Events

Events are used to communicate between different aspects of the Nextcloud eco system. They are used in the Nextcloud server internally, for server-to-apps communcation as well as inter-app communication.

Overview

The term “events” is a bit broad in Nextcloud and there are multiple ways of emitting them.

OCP event dispatcher

This mechanism is a versatile and typed approach to events in Nextcloud’s php code. It uses objects rather than just passing primitives or untyped arrays. This should help provide a better developer experience while lowering the risk of unexpected changes in the API that are hard to find after the initial implementation.

Naming scheme

The name should reflect the subject and the actions. Prefixing event classes with Event makes it easier to recognize their purpose.

For example, if a user is created, a UserCreatedEvent will be emitted.

Events are ususally evmitted after the event has happened. If it’s emitted before, it should be prefixed with Before.

Thus BeforeUserCreatedEvent is emitted before the user data is written to the database.

Note

Although you may chose to name your event classes differently, sticking to the convention will allow Nextcloud developers understand each other’s apps more easily.

Writing events

As a rule events are dedicated classes extending \OCP\EventDispatcher\Event.

<?php

use OCP\EventDispatcher\Event;

namespace OCA\MyApp\Event;

class AddEvent extends Event {}

The event above allows signalling that something happened. But in many cases you want to actually transport data like the affected resource with the event. Then the events act as simple data transfer objects. Therefore they need a constructor that takes the arguments, private members to store them and getters to access the values in listeners.

<?php

use OCP\EventDispatcher\Event;
use OCP\IUser;

class UserCreatedEvent extends Event {

    /** @var IUser */
    private $user;

    public function __construct(IUser $user) {
        parent::__construct();
        $this->user = $user;
    }

    public function getUser(): IUser {
        return $this->user;
    }

}

Writing a listener

A listener can be a simple callback function (or anything else that is callable, or a dedicated class.

Listener callbacks

You can use simple callback to react on events. They will receive the event object as first and only parameter. You can type-hint the base Event class or the subclass you expect and register for.

<?php

use OCA\MyApp\Event\AddEvent;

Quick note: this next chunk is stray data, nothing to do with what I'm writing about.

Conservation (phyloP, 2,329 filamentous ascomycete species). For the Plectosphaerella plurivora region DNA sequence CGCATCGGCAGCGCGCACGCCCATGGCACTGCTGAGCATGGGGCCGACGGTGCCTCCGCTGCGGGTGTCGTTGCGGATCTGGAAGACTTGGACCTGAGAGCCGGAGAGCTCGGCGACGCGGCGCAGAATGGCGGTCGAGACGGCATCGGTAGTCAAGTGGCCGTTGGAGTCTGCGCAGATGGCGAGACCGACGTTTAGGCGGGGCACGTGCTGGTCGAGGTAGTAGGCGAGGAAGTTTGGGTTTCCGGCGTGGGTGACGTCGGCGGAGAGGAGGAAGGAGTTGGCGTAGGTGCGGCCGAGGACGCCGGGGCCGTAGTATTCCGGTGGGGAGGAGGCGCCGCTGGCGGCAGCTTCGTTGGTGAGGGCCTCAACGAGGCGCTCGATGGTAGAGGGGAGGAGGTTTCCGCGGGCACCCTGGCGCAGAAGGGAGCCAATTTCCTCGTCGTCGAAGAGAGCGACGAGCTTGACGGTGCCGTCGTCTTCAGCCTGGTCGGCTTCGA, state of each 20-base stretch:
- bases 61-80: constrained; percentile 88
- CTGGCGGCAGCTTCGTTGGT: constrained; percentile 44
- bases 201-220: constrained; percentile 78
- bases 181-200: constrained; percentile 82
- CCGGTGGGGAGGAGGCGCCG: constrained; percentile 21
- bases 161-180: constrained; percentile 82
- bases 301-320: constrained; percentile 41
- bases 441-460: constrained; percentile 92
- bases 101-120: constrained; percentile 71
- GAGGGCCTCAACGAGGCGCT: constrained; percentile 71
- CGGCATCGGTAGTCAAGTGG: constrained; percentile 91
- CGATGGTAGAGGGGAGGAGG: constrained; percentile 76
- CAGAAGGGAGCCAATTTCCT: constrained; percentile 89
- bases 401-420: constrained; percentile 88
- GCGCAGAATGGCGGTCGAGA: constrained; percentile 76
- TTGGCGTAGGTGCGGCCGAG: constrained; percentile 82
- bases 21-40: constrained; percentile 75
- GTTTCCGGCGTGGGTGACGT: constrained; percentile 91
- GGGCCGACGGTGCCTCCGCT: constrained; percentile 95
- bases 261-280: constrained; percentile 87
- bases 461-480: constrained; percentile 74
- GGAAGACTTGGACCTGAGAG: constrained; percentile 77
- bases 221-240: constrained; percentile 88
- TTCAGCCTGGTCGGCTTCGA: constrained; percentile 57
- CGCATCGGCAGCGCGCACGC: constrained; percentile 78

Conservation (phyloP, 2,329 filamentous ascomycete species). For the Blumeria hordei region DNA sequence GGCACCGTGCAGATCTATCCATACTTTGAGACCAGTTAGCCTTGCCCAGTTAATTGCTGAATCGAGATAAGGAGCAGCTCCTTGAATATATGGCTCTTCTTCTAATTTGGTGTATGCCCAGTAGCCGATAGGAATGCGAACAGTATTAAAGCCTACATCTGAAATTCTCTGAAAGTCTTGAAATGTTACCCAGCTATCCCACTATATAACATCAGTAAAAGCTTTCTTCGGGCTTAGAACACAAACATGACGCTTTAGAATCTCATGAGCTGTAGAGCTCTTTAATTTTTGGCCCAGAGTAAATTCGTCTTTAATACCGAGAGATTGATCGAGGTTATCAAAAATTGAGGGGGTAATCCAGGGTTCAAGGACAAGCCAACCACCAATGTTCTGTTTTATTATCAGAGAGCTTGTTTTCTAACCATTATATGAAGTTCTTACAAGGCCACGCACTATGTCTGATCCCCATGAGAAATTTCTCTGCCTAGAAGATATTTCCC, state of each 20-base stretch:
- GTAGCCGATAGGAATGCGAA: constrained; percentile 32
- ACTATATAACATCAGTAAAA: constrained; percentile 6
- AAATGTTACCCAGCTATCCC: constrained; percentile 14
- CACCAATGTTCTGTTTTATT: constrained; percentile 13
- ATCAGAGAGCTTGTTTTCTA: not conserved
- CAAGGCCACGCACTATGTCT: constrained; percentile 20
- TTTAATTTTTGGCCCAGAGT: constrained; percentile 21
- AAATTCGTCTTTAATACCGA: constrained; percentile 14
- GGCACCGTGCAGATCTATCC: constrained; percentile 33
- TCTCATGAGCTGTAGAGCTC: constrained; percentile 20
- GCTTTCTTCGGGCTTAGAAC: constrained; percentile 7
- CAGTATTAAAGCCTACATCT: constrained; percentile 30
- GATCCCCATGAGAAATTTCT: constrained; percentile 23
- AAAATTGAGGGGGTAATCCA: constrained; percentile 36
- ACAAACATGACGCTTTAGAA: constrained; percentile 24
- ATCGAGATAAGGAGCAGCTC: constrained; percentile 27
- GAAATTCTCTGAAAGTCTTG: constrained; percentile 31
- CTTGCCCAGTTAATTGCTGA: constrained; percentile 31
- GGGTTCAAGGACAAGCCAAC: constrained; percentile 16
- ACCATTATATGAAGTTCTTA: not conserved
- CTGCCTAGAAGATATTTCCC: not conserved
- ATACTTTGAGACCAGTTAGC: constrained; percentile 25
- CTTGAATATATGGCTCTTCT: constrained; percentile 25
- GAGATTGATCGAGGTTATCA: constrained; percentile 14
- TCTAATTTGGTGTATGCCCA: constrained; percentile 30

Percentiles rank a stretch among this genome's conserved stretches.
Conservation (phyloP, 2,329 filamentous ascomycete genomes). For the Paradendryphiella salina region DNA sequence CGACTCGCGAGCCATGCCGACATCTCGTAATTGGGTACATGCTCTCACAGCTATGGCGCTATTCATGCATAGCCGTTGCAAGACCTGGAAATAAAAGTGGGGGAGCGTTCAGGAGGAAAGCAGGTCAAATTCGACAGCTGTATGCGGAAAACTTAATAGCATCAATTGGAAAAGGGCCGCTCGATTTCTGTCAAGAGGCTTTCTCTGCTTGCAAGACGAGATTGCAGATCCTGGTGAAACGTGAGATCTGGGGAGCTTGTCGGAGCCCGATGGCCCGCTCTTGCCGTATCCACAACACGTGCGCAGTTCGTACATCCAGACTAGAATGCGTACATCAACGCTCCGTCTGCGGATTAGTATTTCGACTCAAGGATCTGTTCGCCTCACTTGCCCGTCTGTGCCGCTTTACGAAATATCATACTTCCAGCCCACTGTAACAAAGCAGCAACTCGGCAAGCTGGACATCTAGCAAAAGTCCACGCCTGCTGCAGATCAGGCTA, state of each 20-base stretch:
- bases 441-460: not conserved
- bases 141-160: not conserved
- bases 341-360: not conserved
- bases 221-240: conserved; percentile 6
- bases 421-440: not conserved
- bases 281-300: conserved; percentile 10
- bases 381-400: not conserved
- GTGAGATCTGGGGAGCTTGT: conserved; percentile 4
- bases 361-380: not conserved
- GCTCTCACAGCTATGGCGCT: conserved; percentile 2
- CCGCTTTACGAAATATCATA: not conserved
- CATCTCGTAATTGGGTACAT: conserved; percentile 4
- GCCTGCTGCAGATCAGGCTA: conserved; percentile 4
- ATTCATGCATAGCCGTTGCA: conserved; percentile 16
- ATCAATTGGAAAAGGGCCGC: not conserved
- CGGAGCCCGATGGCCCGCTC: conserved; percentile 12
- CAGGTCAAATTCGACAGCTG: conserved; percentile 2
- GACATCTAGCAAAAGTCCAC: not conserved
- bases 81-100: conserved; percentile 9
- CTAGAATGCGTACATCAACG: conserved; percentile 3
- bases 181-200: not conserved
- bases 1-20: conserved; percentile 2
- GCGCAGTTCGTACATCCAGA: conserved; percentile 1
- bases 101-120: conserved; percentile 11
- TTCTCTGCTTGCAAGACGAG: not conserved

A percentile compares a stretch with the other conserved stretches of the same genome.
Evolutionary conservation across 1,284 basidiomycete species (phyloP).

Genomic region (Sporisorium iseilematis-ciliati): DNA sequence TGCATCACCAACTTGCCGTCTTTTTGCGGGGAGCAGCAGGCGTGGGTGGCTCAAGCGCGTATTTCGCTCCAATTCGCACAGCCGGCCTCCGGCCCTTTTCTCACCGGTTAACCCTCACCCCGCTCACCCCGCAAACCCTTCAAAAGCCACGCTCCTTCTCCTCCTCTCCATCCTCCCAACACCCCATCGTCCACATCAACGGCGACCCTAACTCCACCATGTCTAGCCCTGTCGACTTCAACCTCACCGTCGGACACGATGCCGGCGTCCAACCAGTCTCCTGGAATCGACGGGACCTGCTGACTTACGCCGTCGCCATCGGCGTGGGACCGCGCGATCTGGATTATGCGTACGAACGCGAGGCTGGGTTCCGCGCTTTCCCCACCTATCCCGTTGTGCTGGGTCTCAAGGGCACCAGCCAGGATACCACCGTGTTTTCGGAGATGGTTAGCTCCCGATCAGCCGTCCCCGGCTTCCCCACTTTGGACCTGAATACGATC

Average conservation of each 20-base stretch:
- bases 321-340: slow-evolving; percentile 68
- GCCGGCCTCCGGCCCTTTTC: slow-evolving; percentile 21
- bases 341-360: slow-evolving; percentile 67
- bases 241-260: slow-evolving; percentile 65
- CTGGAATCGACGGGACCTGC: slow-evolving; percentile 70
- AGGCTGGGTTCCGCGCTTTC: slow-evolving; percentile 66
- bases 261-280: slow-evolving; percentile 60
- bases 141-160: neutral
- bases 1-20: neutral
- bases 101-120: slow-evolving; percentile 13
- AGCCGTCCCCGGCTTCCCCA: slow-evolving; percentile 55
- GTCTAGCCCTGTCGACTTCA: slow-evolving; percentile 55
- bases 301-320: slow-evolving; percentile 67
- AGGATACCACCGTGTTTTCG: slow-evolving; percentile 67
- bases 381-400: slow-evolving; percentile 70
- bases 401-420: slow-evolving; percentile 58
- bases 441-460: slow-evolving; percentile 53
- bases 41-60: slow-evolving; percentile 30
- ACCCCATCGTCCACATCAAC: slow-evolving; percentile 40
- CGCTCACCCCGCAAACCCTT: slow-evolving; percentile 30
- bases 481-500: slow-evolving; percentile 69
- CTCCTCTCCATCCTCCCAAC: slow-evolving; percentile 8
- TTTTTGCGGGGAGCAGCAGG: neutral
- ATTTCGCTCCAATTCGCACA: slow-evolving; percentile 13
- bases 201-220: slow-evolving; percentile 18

use OCP\AppFramework\App;
use OCP\EventDispatcher\IEventDispatcher;

namespace OCA\MyApp\AppInfo;

class Application extends App {
    public function __construct() {
        parent::__construct('myapp');
            /* @var IEventDispatcher $eventDispatcher */
            $dispatcher = $this->getContainer()->query(IEventDispatcher::class);
            $dispatcher->addListener(AddEvent::class, function(AddEvent $event) {
                // ...
            });
    }
}

Note

Type-hinting the actual event class will give you better IDE and static analyzers support. It’s generally safe to assume the dispatcher will not give you any other objects.

Listener classes

A class that can handle an event will implement the \OCP\EventDispatcher\IEventListener interface. Class names should end with Listener.

<?php

use OCA\MyApp\Event\AddEvent;
use OCP\EventDispatcher\Event;
use OCP\EventDispatcher\IEventListener;

namespace OCA\MyApp\Event;

class AddTwoListener implements IEventListener {

    public function handle(Event $event): void {
        if (!($event instanceOf AddEvent)) {
            return;
        }

        $event->addToCounter(2);
    }
}

Note

Php parameter type hints are not allowed to be more specific than the type hints on the interface, thus you can’t use AddEvent in the method signature but use an instanceOf instead.

In the Application.php the event and the listener class are connected. The class is instantiated only when the actual event is fired.

<?php

use OCA\MyApp\Event\AddEvent;
use OCA\MyApp\Listener\AddTwoListener;
use OCP\AppFramework\App;
use OCP\EventDispatcher\IEventDispatcher;

namespace OCA\MyApp\AppInfo;

class Application extends App {
    public function __construct() {
        parent::__construct('myapp');

            /* @var IEventDispatcher $eventDispatcher */
            $dispatcher = $this->getContainer()->query(IEventDispatcher::class);
            $dispatcher->addServiceListener(AddEvent::class, AddTwoListener::class);
    }
}

Note

The listener is resolved via the DI container, therefore you can add a constructor and type-hint services required for processing the event.

Available Events

Here you find an overview of the public events that can be consumed in apps. See their source files for more details.

\OCP\Authentication\Events\LoginFailedEvent

Available in Nextcloud 19 and later.

Emitted when the authentication fails, but only if the login name can be associated with an existing user.

\OCP\Contacts\Events\ContactInteractedWithEvent

Available in Nextcloud 19 and later.

Event emitted by apps whenever there was an interaction with another user or contact.

\OCP\Mail\Events\BeforeMessageSent

Available in Nextcloud 19 and later.

Emitted before a system mail is sent. It can be used to alter the message.

\OCP\Share\Events\VerifyMountPointEvent

Available in Nextcloud 19 and later.

\OCP\User\Events\BeforeUserLoggedInWithCookieEvent

Available in Nextcloud 18 and later.

Emitted before a user is logged in via remember-me cookies.

\OCP\User\Events\UserLoggedInWithCookieEvent

Emitted when a user has been succesfully logged in via remember-me cookies.

Available in Nextcloud 18 and later.

\OCP\User\Events\BeforePasswordUpdatedEvent

Available in Nextcloud 18 and later.

Emitted before the user password is updated.

\OCP\User\Events\PasswordUpdatedEvent

Available in Nextcloud 18 and later.

Emitted when the user password has been updated.

\OCP\User\Events\BeforeUserCreatedEvent

Available in Nextcloud 18 and later.

Emitted before a new user is created on the back-end.